Tuesday, October 2, 2012

Top Ten Tuesday 10-2-12

Top Ten Tuesday is a weekly meme created by The Broke and the Bookish. Because they like lists. ;)

As a girl, naturally the books I lean towards are ones with a female narrator. They're more relatable to me and there's also way more of a selection than books with male povs--at least, in the YA genre. But every now and then I'll really get hooked on a book or series with the pov of a guy, so I thought I'd make a list. This is my first time participating in the Top Ten Tuesday meme.

Top Ten books/series with a male POV. (Not necessarily in a particular order.)

1. Harry Potter by J.K. Rowling - Well duh, not much explanation here needed. It's just brilliant, and I think it's so neat how attached we get to all the characters over the span of the seven years we spend with Harry and his friends.

2. The Leviathan Trilogy by Scott Westerfeld - It's narrated switching back and forth between Alek and Deryn, but the story is equally about both of them. Most of Scott's books are narrated with a female pov (Uglies, Midnighters) because he thinks boys are just stupid at that age; but this is super cool, and steampunk! It's actually the first steampunk book I've ever read, so introduced me to the genre.

3. Ender's Game/Ender's Shadow by Orson Scott Card - I'm sure more of his are good, but these are the only two I've read so far! Ender is a brilliant child and the way he thought fascinated me to no end!

4. Anna Dressed in Blood by Kendare Blake - Everything initially screams cliche, but then it takes a turn to thriller and it's unputdownable. Cas is cool without being stupid, and I like his unique way of life (even if he doesn't.)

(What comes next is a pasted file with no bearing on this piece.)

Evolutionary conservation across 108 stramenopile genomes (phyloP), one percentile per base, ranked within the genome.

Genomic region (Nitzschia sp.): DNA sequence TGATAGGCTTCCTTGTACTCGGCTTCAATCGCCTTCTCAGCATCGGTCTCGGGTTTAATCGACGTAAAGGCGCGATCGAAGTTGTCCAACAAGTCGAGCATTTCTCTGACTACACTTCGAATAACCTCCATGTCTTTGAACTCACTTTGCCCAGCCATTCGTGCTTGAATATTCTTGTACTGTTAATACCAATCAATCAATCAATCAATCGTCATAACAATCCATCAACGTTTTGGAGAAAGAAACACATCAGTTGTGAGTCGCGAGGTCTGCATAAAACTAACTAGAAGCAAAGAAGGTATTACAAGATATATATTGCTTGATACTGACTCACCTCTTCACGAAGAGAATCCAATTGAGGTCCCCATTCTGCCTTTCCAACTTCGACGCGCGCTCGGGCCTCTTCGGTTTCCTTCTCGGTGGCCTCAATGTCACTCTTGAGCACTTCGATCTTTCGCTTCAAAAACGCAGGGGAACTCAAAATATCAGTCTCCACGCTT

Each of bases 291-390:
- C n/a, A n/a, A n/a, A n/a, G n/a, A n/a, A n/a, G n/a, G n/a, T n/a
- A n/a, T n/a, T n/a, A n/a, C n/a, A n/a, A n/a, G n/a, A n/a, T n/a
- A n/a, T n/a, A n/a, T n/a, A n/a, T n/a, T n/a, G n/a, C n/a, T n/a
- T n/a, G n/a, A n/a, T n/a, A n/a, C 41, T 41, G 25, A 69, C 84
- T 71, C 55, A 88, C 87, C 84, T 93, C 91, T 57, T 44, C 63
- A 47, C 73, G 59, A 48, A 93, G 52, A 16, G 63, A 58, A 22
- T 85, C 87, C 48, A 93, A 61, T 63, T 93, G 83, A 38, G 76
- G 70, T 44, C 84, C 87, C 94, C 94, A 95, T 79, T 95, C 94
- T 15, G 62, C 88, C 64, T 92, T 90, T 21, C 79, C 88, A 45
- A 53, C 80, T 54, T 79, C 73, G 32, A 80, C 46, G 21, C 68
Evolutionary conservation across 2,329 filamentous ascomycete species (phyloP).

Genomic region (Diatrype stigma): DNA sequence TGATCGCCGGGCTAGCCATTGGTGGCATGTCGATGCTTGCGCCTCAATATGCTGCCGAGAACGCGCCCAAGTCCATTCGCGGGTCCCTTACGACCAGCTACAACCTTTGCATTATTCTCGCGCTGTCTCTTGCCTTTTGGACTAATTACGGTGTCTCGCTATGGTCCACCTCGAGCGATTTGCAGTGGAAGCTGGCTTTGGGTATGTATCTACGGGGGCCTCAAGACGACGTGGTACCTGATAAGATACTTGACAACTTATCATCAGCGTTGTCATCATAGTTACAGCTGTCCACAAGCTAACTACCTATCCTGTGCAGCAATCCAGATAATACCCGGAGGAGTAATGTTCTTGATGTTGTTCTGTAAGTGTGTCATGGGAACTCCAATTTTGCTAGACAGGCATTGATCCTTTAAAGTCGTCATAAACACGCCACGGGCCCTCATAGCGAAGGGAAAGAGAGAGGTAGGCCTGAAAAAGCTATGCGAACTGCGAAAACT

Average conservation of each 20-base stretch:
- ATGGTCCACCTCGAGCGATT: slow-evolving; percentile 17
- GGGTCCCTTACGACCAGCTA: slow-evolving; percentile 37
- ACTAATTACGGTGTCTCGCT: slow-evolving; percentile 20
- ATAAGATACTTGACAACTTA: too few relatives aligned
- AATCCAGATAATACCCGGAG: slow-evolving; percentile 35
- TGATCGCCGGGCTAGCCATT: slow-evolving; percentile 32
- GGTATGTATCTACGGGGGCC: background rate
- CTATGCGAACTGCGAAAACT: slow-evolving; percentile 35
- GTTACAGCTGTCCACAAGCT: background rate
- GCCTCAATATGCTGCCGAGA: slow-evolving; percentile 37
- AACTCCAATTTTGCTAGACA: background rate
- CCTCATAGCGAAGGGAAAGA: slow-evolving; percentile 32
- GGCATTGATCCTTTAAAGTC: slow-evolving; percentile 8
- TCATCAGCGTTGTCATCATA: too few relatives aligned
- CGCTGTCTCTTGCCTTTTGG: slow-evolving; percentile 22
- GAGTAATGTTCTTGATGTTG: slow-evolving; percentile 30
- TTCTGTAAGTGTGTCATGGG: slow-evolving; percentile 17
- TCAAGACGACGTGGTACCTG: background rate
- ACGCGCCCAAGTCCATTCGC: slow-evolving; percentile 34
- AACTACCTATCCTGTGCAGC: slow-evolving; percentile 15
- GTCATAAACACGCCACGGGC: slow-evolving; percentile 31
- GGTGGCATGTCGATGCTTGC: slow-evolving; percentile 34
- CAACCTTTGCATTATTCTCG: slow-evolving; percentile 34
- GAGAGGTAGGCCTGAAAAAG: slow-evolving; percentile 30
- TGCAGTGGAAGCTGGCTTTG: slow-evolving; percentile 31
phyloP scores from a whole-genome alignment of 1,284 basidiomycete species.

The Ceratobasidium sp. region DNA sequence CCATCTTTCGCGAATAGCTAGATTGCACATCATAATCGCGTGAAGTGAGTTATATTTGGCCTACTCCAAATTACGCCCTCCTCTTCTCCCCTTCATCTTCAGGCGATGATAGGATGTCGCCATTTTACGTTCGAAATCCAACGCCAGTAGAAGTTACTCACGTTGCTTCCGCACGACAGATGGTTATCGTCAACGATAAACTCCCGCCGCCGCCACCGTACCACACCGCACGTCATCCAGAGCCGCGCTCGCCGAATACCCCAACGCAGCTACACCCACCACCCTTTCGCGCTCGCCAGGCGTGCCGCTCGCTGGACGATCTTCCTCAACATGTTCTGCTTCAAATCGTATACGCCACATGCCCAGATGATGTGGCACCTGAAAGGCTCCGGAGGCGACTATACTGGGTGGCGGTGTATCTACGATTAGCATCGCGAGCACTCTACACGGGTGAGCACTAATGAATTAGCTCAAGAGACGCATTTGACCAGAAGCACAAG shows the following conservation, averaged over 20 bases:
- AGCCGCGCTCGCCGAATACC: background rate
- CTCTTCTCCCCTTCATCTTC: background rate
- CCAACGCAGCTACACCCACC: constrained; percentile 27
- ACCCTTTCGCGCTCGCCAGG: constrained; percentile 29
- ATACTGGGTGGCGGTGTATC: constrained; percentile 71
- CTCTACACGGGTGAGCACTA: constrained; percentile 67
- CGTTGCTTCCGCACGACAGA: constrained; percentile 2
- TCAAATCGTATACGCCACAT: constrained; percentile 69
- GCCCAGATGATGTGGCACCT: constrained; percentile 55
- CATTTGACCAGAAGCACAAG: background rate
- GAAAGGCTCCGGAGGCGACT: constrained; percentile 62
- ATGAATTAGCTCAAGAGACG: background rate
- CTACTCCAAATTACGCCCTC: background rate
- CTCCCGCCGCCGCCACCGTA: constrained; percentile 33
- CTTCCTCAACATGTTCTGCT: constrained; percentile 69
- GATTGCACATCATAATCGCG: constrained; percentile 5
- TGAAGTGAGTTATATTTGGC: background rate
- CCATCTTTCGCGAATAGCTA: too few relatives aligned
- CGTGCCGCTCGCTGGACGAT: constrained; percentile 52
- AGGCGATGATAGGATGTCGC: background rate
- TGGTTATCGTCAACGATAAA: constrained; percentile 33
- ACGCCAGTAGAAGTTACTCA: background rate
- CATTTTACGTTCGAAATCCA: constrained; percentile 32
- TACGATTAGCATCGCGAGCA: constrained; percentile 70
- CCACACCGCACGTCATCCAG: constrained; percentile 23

5. Percy Jackson Series by Rick Riordan - Even though I read these as a younger middle-grader, I still enjoy the follow up series, with appearances from Percy and co.

6. Eragon by Christopher Paolini - I finally started the last book last night...my hands hurt within one minute of reading, because its like three inches thick. But this is a classic fantasy series with everything in it including an elven princess that needs saving.

7. Shiver by Maggie Stiefvater - My first book of Maggie's, and at first I was annoyed that the point of views went back and forth between Sam and Grace, but as soon as I got to know Sam, I realized he is one of my favorite love interests in fiction. Their relationship is one of the purest I know from the books I've read.

8. The Giver by Lois Lowry - Just reread it, and remembered (and probably fully realized) how great the dystopian setting is. It's a read for all ages without doubt, and even though Jonas is so young, twelve, you can still completely connect with him and his decisions.

9. Artemis Fowl by Eoin Colfer - These books I can reread any time and still love them. They're funny, adventurous, narrated by a rather arrogant young man, and bring the meaning of fairy to the next level.

10. The Bartimaeus Trilogy by Jonathan Stroud - It took my brother literally years to convince me to read these books. He isn't much of a reader to begin with, so I knew there had to be something special here. Once I got into them, I found myself laughing out loud at the constant sarcastic footnotes and read all of the books, (set in an alternate-universe London) quickly.

How do you like my selection? I highly recommend every single one! And that list was easier to compile than I had feared.


1 comment:

  1. The Giver! Had to read that back in school, and that's when I fell in love with reading :) Plus.. after I read it, I kept looking for books similar to it, not knowing they were called dystopian, and could never find any. Now they're everywhere!